Employee recognition and meaning in the workplace can be a critical contributor to long-term satisfaction and workforce happiness. According to the ADP Research Institute® (ADP RI) report, Evolution of Work 2.0: The Me vs. We Mindset, 82 percent of employees worldwide want to play a meaningful role in their organization.
As the Society for Human Resource Management notes, the meaningfulness of an employee's job is a top contributor to employee engagement. Businesses must strike a balance between ensuring critical tasks get done and providing employees with purpose, meaning and connection to the deeper mission. What steps can HR leaders take to foster employee recognition?
Understand the Dynamics of Employee Recognition, Engagement and Connection
The ADP RI report notes that a number of different factors contribute to how connected employees feel, including:
- Their relationship to peers
- Their relationship to direct supervisors and management
- Whether their feedback is solicited and taken seriously
Still, the report revealed there's often a gap between how meaningful employees feel their work is and how employers view it.
1. Measure Purpose and Performance
HR leaders should consider conducting a survey or using another engagement measurement diagnostic to measure performance. Collecting data can provide an objective look at how you're performing and create a road map for improvement.
2. Hone in On What Makes Work Meaningful
As MIT Sloan Management Review notes, a variety of factors can make work meaningful. While scientists might define meaning in the workplace as discovering cures for diseases or pushing innovation forward in their field, employee recognition and growth could look very different in another field. A salesperson might feel purpose comes from generating long-term customer relationships and revenue that keep a business afloat. An administrative assistant might feel valued when they help customers, make executives more efficient or use strategic purchasing to save money that can be reinvested. Determine what makes work meaningful for your firm, and more specifically, for different employees — or types of employees — and find ways to incorporate that information into job descriptions, duties and review processes.
3. Find Meaning Across the Organization
As Harvard Business Review notes, meaningful work shouldn't be a privilege of the elite. For example, within a social work organization, the social workers might get most of the obvious thanks and recognition. Yet without bus drivers, the resident children couldn't get to appointments and without facilities managers, the organization couldn't provide safe and clean spaces for them. Find and highlight the value that's created by every position.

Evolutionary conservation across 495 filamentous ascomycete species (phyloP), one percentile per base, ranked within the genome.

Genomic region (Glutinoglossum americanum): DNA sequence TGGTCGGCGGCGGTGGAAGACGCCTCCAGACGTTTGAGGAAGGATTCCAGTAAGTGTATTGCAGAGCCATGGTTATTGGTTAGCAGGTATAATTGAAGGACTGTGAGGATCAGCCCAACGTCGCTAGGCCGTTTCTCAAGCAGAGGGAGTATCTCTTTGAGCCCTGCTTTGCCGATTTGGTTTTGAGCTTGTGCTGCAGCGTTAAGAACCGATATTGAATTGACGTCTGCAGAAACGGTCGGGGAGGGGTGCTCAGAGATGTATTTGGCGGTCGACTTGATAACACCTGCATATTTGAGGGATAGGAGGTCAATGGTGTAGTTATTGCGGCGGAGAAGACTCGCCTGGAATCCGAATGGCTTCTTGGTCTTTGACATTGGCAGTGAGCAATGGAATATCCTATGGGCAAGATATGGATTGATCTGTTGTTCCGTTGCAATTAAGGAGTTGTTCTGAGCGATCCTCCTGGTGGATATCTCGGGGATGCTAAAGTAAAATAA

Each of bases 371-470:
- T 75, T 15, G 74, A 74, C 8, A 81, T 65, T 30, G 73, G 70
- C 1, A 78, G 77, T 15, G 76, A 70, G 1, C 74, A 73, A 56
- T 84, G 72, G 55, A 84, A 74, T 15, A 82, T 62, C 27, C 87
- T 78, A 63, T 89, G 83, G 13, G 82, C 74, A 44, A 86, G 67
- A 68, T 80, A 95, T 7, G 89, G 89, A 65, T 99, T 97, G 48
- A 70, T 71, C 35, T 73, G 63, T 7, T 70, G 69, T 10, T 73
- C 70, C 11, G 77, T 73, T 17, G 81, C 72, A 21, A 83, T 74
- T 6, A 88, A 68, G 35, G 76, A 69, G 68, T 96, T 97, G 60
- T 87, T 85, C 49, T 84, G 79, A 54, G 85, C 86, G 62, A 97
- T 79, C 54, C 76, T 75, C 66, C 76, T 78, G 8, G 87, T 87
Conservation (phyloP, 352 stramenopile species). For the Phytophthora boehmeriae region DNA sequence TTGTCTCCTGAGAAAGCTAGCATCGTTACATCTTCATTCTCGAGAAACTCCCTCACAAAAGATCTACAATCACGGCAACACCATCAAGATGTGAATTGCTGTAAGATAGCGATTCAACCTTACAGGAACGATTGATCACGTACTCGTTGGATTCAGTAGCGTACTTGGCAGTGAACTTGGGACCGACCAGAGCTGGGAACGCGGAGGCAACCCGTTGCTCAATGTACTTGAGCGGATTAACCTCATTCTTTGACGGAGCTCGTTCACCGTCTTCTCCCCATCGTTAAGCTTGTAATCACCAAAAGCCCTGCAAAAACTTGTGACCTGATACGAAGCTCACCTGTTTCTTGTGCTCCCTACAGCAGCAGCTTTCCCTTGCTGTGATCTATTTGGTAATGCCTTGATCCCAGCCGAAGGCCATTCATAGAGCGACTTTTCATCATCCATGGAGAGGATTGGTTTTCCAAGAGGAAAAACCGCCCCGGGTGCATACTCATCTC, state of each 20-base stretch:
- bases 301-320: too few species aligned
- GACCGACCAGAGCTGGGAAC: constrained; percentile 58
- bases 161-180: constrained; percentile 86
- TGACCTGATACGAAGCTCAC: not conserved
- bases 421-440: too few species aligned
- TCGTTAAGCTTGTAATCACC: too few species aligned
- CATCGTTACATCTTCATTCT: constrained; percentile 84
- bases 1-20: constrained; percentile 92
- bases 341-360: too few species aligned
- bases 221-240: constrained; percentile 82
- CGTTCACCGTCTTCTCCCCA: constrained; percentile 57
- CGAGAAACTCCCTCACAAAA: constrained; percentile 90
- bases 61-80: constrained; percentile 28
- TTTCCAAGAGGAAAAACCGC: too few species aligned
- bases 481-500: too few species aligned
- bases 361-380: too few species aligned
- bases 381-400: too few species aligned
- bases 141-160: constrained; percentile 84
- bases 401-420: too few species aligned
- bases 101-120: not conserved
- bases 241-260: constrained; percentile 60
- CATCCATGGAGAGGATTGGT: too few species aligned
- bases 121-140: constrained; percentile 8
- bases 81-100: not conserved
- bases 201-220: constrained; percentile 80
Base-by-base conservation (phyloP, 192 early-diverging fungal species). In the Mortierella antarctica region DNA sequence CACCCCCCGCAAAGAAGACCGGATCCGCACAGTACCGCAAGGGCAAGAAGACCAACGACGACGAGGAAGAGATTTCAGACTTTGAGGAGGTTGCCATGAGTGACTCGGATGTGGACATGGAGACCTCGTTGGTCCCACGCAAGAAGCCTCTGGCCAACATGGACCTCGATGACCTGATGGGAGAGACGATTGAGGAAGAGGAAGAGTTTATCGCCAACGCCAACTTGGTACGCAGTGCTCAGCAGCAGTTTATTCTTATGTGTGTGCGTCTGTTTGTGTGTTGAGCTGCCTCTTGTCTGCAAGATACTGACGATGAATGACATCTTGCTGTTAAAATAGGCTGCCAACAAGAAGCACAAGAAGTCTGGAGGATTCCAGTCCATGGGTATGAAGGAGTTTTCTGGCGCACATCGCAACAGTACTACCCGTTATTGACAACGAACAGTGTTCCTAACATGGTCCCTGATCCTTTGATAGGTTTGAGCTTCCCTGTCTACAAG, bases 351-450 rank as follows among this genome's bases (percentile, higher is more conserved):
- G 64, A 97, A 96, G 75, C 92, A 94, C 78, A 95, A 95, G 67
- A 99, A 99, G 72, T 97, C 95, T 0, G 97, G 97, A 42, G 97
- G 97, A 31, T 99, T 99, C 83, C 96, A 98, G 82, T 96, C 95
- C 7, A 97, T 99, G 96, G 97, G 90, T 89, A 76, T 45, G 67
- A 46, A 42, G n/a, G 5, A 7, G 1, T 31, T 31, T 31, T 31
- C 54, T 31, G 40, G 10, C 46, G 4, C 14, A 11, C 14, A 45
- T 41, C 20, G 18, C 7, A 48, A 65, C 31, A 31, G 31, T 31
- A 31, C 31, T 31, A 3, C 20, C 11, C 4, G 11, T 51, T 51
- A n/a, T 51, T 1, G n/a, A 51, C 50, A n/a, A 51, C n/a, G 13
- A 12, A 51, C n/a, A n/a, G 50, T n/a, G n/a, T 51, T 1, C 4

4. Articulate Your Mission and Tie Specific Roles to It
One of the easiest ways to foster a sense of meaning in the workplace is to clearly define how your organization creates value. How do you help your customers? Do your solutions, products or services make the world a better place? Take the time to define why each role is important. Tie the outcomes of a specific job back to the broader mission, even if the impact is smaller than your team's starting players — and ensure that every employee understands how their contribution makes an important difference.
5. Build a Culture of Employee Recognition
Ongoing recognition starts with a culture that acknowledges contributions. Start with your approach to management. Encourage managers to spend time during one-on-one meetings finding things to praise their employees about. During staff meetings, recognize big wins, projects completed or employees who go above and beyond. Brief your leadership on your team's contributions and have them personally thank staff. Implement programs such as bonus programs, service recognition programs and inviting staff to share suggestions to ensure that your team feels heard and knows they're making a valuable contribution.
When your employees feel recognized and that their work is meaningful, they believe they're making a difference and taking part in something larger than themselves. This can lead to deeper satisfaction, higher levels of engagement and a sense of purpose that can improve performance. Fostering employee recognition is the result of deliberate strategy and action for HR and business leaders.
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